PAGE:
Absolutely Amazing

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This book? Was so good.

Before we even get into the characters and plot, just the writing? How it was so unapologetically Chinese?

Sometimes, in order to appeal to western audiences, books that aren’t set in an English-speaking country will include a small dictionary in the back (which I hate) or explain what words mean throughout the text. But in If You Could See The Sun, none of the phrases used in the text are explained. If a reader doesn’t know what Baidu is, it’s up to them to look it up. And I love that for this book. I don’t think it should fall on authors to educate readers on real-life terminology.

This book focuses on Alice, who finds out her parents aren’t going to be able to afford tuition for her next semester of boarding school and immediately after finds out she can turn invisible sometimes. One of my immediate favorite things about this plot is how she goes to Henry, her academic rival, in the hopes that he will help her out.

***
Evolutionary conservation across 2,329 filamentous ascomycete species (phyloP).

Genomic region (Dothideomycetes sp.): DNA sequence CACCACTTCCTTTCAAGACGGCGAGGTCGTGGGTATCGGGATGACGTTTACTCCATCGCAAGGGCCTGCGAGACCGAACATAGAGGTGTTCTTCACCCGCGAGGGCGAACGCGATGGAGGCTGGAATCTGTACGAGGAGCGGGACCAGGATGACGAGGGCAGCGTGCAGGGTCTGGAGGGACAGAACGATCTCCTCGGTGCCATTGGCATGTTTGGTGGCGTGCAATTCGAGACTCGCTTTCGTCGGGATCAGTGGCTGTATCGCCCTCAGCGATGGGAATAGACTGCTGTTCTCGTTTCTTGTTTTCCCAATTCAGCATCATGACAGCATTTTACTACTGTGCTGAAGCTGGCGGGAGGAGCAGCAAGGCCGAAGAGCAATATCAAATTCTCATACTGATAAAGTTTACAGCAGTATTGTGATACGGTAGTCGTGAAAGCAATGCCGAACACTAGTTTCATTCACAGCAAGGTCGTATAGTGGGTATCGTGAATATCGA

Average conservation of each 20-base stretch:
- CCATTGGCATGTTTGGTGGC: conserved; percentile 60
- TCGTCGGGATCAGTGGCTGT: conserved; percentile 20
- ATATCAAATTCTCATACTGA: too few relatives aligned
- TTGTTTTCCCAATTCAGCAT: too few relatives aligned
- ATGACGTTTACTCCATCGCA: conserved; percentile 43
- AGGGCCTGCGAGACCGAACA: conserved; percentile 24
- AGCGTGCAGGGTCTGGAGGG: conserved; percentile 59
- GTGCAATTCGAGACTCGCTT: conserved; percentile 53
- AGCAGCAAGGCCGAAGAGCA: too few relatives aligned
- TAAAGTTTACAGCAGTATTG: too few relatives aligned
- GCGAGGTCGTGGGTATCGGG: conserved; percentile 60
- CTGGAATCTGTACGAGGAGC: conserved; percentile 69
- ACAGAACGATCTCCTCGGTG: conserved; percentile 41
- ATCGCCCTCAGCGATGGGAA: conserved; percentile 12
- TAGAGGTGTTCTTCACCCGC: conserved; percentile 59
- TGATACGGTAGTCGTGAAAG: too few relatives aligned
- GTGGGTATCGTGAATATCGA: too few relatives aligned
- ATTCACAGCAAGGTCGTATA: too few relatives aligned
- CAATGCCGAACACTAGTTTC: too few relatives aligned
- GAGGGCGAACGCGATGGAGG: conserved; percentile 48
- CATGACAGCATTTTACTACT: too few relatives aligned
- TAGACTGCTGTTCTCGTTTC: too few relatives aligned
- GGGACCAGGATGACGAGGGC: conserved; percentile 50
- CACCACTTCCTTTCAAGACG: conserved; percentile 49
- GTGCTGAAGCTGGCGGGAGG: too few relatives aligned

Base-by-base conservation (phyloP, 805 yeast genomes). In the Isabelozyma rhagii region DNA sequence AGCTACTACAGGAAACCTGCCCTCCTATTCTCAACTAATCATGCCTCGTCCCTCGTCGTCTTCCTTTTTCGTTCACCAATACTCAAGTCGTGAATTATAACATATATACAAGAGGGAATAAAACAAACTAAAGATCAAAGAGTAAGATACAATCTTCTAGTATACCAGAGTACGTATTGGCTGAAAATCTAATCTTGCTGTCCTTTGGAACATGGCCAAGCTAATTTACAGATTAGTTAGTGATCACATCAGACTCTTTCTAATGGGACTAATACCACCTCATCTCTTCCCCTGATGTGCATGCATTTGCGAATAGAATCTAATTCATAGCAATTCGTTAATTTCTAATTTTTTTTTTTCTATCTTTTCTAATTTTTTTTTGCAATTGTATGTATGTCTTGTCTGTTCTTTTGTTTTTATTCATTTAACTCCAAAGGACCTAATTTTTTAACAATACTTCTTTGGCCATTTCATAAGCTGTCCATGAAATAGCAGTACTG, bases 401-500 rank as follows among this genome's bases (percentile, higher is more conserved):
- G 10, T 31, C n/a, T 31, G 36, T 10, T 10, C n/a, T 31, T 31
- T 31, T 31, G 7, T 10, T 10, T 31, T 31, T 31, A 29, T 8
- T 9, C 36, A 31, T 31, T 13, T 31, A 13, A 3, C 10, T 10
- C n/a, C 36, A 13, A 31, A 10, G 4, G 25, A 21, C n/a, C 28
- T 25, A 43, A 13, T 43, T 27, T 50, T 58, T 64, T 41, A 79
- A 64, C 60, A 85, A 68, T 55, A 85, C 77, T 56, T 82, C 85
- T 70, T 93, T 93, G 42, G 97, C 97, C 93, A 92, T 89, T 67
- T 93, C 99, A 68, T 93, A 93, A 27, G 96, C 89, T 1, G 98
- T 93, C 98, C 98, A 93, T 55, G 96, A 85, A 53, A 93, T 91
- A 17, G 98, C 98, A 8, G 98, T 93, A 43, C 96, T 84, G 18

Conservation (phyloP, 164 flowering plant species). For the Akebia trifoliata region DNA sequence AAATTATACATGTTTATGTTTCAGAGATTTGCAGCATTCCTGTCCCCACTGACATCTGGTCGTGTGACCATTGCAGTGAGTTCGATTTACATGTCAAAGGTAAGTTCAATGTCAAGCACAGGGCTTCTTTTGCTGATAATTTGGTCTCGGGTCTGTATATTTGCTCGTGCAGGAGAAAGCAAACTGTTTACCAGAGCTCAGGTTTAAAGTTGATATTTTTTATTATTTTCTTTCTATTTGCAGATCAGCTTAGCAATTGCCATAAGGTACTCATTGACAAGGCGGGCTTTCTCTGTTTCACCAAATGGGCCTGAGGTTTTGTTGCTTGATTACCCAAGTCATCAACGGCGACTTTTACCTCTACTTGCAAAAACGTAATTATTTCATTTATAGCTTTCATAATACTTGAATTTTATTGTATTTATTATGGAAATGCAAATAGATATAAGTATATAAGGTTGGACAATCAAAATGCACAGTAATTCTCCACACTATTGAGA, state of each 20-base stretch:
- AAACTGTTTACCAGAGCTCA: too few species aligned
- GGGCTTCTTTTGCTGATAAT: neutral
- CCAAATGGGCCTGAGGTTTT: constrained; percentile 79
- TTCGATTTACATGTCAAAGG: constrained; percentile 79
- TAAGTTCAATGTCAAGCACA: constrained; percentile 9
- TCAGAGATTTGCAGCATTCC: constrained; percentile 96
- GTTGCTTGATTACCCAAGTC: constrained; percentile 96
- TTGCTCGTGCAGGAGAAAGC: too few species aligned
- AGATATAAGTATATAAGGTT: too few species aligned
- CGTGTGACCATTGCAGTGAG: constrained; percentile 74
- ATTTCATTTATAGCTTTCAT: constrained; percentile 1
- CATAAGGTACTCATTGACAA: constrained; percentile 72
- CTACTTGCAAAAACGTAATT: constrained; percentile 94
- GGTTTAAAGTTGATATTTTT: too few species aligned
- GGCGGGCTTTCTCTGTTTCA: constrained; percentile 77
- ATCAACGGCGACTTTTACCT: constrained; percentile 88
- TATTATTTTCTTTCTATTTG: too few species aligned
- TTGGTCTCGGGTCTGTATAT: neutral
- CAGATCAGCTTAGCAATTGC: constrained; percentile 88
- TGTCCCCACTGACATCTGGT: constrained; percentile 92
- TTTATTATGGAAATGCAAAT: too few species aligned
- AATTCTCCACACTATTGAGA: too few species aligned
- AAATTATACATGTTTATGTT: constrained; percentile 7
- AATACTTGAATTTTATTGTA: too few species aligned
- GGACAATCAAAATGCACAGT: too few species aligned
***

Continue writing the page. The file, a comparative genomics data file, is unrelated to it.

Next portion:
Henry, who has a photo of the two of them sitting on his desk in his dorm.

My interest was immediately piqued.

The two of them decide they’re going to use Alice’s powers for their own benefit and create an app to discover secrets in return for money, which I think is the main reason why most people would be interested in picking up this book. While Alice questions how far she will go in order to earn the money she needs for another year at this boarding school, readers will be shocked at the requests that come through this app–and which ones get accepted.

I thought this story was definitely a very interesting read, and I really enjoyed seeing Alice struggle through figuring out her boundaries for this app. The ending was really nice and well rounded for what happened in this book as well, and I definitely recommend picking this book up if it sounds like something you would be interested in!